The CRC encompasses four types of rights:

1. Survival Rights: The right to life and to have your most basic needs met.

2. Development Rights: Rights that allow you to reach your fullest potential.

3. Participation Rights: Rights that allow you to take an active role in your community.

4. Protection Rights: Rights that protect you from all forms of abuse, neglect and exploitation.

Canada Ratified the CRC in 1991. To date, Canada has submitted four progress reports on the Convention on the Rights of the Child to the UN.




  • Human rights are universal. They are basic privileges and freedoms that all humans are entitled to. This means that everyone has these rights regardless of their religion, ethnicity, socio-economic status, sex or country of origin.

  • Human rights are inalienable. They cannot be taken away from anyone.

  • Human rights are indivisible, interconnected and mutually reinforcing. All rights are fundamental and it is important that human rights are respected in their entirety.

  • Human rights ensure that people have access to their basic needs such as food, water, shelter, health services, and sanitation. They guarantee protection from violence, deprivation, and suffering.

  • Human rights make sure that everyone can live with dignity and have the ability to thrive. They provide the tools we need to develop to our full potential.

  • Human rights are reciprocal. They go hand-in-hand with responsibility. Everyone has a responsibility to respect the rights of others.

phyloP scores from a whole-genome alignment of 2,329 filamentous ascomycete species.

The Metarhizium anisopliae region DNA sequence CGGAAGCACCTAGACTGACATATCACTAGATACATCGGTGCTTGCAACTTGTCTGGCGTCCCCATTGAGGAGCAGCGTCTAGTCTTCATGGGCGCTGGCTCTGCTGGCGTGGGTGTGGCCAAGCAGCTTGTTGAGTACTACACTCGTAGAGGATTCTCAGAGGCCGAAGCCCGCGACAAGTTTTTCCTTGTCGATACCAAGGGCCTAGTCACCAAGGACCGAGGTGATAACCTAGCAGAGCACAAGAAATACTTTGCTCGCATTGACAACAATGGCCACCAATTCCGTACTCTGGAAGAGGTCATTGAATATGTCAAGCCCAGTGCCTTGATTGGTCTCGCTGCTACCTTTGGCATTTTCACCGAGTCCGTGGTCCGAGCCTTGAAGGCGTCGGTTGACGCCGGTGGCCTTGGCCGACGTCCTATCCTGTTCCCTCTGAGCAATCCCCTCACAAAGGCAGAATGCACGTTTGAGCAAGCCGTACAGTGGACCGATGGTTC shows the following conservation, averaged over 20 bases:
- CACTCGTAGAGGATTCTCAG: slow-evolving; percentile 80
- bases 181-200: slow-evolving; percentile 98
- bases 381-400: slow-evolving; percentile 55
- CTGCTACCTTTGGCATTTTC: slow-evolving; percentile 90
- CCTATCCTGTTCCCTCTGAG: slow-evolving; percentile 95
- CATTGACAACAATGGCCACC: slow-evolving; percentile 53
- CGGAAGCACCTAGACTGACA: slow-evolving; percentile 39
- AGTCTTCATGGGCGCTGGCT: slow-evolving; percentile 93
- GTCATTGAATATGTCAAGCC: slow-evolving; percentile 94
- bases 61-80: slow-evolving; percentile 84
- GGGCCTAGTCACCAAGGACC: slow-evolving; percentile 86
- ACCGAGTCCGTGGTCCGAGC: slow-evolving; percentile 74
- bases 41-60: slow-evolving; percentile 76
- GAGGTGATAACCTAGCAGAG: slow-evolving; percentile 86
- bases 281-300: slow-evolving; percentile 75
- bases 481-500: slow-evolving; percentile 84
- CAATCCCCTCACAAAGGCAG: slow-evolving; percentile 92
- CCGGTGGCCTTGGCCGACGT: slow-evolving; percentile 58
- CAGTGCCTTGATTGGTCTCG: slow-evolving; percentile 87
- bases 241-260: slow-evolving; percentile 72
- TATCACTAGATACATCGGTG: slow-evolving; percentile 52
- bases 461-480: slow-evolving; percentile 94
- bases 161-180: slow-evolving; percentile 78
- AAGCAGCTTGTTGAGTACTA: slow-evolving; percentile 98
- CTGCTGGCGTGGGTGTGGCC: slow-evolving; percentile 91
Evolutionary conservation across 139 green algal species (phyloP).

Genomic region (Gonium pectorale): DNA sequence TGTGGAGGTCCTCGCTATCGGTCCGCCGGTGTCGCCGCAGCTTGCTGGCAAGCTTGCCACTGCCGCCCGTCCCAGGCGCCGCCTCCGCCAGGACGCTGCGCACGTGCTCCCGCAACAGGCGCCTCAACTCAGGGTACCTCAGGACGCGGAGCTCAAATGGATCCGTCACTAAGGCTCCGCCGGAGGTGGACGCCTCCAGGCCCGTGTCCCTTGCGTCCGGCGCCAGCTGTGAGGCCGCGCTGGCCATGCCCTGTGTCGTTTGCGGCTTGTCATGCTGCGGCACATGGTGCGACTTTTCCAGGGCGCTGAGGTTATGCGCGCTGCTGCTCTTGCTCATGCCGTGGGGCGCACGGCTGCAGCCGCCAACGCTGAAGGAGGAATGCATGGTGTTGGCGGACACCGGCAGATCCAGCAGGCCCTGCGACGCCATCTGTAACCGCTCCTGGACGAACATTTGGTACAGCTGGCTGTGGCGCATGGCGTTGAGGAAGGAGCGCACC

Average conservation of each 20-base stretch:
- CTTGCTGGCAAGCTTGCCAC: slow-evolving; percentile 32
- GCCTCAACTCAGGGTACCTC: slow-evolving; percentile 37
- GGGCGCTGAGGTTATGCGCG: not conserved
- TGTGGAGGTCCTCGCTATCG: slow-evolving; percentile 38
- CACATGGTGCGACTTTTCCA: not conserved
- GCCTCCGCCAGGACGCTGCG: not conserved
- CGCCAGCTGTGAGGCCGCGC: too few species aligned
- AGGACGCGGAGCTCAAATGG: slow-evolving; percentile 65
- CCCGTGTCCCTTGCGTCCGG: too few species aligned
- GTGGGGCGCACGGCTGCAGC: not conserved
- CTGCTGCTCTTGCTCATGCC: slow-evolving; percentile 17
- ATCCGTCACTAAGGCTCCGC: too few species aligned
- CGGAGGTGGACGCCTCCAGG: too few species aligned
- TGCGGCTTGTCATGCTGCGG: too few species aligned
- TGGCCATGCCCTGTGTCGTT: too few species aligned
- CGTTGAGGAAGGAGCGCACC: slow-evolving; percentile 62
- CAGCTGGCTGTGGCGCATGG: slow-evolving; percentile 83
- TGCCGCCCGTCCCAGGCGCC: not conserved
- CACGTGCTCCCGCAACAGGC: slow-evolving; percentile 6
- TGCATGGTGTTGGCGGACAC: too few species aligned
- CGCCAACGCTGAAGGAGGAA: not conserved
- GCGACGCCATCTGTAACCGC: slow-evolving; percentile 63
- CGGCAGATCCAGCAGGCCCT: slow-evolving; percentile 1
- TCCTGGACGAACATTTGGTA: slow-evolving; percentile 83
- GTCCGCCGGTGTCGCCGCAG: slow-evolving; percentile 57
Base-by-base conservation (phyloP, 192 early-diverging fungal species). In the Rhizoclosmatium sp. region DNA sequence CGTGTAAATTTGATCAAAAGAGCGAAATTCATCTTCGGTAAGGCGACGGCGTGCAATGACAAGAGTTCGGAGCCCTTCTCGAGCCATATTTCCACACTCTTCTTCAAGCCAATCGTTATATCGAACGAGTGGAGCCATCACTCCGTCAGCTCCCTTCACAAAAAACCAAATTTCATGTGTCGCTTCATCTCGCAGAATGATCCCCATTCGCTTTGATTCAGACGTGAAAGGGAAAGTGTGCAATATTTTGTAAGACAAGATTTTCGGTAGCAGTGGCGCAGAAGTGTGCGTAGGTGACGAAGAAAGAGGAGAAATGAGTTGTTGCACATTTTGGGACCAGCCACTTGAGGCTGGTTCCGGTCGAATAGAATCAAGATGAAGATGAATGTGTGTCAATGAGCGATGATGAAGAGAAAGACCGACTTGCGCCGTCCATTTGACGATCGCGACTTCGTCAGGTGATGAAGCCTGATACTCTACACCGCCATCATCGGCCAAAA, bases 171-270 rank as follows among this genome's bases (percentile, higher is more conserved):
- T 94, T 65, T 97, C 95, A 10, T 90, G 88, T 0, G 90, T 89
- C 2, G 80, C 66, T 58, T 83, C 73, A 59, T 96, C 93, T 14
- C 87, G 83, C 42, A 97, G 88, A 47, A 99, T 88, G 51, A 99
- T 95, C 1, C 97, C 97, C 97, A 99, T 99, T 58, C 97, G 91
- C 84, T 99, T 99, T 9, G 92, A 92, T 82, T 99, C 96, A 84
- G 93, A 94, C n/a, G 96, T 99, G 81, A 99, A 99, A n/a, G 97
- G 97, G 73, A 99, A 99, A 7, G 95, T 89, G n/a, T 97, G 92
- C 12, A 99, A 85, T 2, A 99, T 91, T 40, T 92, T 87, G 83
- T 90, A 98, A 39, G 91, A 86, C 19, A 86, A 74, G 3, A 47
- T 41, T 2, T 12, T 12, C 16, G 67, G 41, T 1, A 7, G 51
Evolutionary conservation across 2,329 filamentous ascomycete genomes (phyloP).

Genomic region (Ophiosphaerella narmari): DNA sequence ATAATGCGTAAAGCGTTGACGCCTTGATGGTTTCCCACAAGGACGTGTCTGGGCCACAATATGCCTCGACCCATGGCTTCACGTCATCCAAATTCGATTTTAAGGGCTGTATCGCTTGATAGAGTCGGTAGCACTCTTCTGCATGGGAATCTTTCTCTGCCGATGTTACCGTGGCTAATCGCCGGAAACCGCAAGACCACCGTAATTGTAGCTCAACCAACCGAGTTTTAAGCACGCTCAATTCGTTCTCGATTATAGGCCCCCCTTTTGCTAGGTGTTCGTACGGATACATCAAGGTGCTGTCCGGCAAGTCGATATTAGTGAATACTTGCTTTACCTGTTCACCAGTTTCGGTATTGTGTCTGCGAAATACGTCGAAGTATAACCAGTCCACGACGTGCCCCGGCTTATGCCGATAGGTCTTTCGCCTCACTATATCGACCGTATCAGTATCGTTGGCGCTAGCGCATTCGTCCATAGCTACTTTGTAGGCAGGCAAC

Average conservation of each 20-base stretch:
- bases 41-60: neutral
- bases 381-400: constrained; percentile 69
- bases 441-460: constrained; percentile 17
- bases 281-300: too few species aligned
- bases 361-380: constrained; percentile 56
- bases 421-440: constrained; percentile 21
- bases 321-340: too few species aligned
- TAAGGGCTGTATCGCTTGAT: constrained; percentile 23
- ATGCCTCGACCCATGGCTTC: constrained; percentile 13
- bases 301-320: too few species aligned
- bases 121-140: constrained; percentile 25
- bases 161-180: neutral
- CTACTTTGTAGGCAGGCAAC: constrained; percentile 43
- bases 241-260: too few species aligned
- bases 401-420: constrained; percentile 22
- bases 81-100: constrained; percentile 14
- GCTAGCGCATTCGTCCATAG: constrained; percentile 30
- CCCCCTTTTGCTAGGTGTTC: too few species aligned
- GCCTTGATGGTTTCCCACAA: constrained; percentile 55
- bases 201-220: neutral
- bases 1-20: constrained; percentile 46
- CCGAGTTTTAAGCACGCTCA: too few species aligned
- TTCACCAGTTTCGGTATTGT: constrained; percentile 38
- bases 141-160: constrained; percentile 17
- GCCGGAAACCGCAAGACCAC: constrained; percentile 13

Understanding the Concept:

Human rights are the rights all humans have and are protected through many different international declarations and treaties. These include The Universal Declaration of Human Rights (UDHR) (1948) and The Convention on the Rights of the Child (CRC) (1989). The CRC protects the rights of those less than 18 years of age. In Canada, The Canadian Charter of Rights and Freedoms, signed in 1982, protects the rights and freedoms of everyone in the country. This means that in addition to the rights proposed in international documents, Canadian law offers added protection.

DID YOU KNOW? [This information can be expanded and amended.]

  • Canadian legal scholar John Peters Humphrey was a principle drafter of the UDHR.

  • The UDHR contains 30 articles that make up your basic human rights.

  • Human rights violations still exist. For example, in 2008, 67 million primary-school-aged children were not in school, 53% of them girls. This violates Article 28 of the CRC - children’s right to education. Over one third of children in urban areas worldwide go unregistered at birth. This is a violation of Article 7 of the CRC – children have the right to an identity.

  • Edmonton was the first Human Rights City in North America.

  • Human Rights Day is celebrated on December 10th every year.